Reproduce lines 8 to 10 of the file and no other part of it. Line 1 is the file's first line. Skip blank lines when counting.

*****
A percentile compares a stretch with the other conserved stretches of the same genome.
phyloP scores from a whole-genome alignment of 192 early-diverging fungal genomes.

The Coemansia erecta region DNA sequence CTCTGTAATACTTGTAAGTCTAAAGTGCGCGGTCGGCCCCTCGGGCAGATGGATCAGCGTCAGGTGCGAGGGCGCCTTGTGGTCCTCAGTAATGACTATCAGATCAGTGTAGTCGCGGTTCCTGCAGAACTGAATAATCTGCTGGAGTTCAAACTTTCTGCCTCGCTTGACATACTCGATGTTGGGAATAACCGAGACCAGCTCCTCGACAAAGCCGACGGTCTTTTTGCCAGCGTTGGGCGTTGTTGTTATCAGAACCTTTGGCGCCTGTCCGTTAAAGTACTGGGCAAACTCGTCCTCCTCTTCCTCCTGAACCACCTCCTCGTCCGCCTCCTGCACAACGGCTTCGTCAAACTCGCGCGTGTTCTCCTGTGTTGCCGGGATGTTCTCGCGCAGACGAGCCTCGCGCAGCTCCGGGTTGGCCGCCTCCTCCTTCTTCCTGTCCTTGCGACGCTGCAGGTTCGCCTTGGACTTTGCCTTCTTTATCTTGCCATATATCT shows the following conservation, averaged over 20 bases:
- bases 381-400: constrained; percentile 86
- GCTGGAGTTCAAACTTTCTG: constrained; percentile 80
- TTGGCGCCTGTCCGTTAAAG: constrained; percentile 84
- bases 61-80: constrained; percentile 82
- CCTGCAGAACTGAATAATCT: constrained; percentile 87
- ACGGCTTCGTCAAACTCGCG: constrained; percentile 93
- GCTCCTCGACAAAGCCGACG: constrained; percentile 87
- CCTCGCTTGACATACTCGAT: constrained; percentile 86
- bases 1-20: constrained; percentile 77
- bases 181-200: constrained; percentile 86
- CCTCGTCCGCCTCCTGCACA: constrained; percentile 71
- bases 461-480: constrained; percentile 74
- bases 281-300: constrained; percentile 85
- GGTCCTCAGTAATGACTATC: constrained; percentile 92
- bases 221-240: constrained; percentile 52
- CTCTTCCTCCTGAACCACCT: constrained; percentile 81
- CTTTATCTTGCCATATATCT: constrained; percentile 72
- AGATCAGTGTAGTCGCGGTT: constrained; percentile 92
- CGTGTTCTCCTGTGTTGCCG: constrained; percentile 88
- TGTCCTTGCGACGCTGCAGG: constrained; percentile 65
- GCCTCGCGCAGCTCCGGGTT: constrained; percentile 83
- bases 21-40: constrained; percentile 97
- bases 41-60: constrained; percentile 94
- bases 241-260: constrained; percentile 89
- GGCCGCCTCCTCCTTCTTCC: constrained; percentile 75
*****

- CCTGCAGAACTGAATAATCT: constrained; percentile 87
- ACGGCTTCGTCAAACTCGCG: constrained; percentile 93
- GCTCCTCGACAAAGCCGACG: constrained; percentile 87